Horizontal gene transfer in Bacteroides fragilis
Jobling, Kelly Louise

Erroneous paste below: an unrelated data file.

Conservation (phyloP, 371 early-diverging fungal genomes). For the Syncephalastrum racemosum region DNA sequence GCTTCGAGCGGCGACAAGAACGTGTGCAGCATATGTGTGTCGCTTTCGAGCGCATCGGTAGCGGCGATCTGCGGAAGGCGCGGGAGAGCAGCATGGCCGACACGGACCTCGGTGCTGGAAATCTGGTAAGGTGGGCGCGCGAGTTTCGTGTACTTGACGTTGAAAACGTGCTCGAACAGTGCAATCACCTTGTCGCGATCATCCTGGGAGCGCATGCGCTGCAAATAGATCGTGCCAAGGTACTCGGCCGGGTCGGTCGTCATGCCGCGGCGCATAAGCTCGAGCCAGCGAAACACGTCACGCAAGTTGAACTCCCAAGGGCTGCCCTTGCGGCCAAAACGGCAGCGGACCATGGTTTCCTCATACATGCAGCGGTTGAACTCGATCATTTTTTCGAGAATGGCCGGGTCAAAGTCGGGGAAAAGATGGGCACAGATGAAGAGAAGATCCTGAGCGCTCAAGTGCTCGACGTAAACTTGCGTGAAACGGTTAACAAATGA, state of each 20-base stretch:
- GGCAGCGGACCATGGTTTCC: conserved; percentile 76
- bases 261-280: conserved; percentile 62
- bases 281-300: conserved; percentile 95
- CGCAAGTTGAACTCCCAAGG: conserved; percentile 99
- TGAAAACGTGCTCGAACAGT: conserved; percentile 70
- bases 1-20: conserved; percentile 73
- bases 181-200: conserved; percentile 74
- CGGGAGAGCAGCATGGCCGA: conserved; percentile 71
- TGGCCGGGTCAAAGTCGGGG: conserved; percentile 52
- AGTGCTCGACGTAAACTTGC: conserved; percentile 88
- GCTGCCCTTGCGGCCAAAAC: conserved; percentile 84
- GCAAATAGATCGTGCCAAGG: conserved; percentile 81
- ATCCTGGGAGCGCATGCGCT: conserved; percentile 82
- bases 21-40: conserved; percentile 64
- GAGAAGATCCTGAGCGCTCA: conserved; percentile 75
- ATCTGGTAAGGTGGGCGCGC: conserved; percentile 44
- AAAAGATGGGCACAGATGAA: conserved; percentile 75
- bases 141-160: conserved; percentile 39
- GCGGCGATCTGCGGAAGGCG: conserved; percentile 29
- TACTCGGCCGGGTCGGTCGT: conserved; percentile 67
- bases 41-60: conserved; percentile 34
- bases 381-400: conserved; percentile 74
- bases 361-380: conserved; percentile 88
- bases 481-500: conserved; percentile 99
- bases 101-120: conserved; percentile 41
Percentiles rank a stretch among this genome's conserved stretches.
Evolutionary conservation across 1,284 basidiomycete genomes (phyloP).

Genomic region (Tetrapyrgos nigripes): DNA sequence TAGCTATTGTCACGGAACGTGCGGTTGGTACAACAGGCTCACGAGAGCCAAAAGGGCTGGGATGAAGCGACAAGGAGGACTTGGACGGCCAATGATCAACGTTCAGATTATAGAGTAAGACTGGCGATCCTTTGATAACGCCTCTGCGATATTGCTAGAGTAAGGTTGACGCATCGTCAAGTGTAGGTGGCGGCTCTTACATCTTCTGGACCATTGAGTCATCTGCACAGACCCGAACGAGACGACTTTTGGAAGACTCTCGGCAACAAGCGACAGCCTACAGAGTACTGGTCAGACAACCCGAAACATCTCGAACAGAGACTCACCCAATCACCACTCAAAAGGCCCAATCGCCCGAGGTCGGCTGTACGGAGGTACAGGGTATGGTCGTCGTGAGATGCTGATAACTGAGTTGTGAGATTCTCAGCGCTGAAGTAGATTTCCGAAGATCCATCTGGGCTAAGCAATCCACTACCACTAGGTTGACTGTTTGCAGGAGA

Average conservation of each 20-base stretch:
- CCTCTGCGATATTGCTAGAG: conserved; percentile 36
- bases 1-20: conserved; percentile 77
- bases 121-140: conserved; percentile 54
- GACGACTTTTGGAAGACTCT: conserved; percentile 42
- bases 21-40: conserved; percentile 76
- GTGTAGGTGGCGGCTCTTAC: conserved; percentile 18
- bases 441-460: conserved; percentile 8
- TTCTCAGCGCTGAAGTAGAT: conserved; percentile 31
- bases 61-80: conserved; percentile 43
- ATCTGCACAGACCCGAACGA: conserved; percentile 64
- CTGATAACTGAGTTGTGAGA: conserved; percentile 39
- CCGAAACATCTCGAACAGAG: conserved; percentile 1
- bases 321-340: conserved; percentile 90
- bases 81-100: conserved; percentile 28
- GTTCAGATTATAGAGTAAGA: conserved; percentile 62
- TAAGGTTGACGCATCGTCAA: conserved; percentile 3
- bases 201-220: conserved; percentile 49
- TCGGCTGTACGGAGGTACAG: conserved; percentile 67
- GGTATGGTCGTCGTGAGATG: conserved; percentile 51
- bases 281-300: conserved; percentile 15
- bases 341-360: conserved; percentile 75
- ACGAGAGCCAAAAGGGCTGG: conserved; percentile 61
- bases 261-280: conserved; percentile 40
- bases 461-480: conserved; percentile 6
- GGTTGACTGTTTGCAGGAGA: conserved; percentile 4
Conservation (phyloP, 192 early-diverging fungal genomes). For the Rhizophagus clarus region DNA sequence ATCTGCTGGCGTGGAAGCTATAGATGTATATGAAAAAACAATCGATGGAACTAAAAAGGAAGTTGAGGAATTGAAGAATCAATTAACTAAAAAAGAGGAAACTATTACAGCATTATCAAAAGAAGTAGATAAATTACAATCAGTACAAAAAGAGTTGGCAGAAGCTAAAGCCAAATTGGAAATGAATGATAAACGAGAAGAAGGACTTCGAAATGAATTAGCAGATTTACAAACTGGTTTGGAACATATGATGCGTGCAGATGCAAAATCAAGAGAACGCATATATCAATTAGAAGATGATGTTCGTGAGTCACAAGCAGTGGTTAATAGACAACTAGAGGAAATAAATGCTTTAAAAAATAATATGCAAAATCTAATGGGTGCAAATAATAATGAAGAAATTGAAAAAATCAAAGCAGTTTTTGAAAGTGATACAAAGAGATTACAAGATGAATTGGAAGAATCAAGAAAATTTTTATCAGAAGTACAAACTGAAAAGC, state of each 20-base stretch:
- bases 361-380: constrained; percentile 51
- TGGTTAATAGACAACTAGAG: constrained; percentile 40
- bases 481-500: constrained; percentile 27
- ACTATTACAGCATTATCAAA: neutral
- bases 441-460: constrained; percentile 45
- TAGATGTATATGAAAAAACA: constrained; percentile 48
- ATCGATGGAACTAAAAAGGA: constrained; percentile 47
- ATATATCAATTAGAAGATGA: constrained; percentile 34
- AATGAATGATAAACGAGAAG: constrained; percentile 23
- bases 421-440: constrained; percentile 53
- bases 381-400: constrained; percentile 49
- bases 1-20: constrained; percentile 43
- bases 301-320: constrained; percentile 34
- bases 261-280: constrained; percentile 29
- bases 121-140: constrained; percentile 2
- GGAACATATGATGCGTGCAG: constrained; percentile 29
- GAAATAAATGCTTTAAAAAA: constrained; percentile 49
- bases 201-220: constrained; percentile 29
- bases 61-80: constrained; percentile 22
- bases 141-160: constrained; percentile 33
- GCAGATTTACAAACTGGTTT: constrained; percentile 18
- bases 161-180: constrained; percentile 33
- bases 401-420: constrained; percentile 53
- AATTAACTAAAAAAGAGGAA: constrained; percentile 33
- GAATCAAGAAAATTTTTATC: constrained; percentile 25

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Horizontal gene transfer (HGT) is one of the man driving forces of evolution in prokaryotes, and can also promote within-strain variation of bacterial species. The genomes of three previously sequenced Bacteroides fragilis strains, NCTC9343, 638R and YCH46 displayed evidence of extensive HGT, demonstrated by the presence of 28 divergent capsular polysaccharide-associated biosynthesis loci. The genomes of a further four B. fragilis strains, LS66, GNAB92, RD48 and BE1 were sequenced and analysed. Genomic comparisons of BE1 and GNAB92 with NCTC9343, 638R and YCH46 identified ten new divergent polysaccharide biosynthesis loci. There is consequently, the potential to express 38 different polysaccharides amongst these five strains. Such a high level of variation in capsular polysaccharides, in so few strains has not been previously observed. HGT has occurred in B. fragilis despite the presence of diverse Restriction-Modification systems. The genome sequences of NCTC9343 and 638R contained a gene, ubb, the product of which, BfUbb, has 63% identity to human ubiquitin. The closest DNA sequence homology is to a migratory grasshopper entomopox virus, suggesting acquisition of this gene was via inter-kingdom HGT. The ubb gene was also identified in the newly sequenced genomes of B. fragilis strains LS66 and RD48. BfUbb had a predicted signal sequence; both full-length and processed forms were detected in whole-cell extracts by Western blot analysis. The inability to detect BfUbb in periplasmic extracts isolated from a B. fragilis strain containing an ubb signal sequence deletion construct, supported the periplasmic location of the processed form of the protein and the requirement for the signal peptide for transport from the cytoplasm. BfUbb was also detected in concentrated supernatants containing outer membrane vesicles, suggesting a mechanism by which the protein may be delivered to the host. This is the first example of ubiquitin being produced by a prokaryote. Transduction by bacteriophages is one mechanism by which horizontal gene transfer can occur and can also be a useful tool for genetic manipulation. Fifteen potentially new B. fragilis-specific bacteriophages were isolated from filtered sewage and characterised by phage titres and restriction endonuclease cleavage profiles. Of the fifteen, seven phages appeared to be different to the previously identified phage ФED01. None of the bacteriophages were capable of transduction. B. fragilis is a predominant member of the gastrointestinal microbiota. To survive within this specific niche, bacteria must successfully compete with other organisms for nutrients and space, and withstand attacks from bacteriophages. HGT may aid in the survival of B. fragilis as a commensal.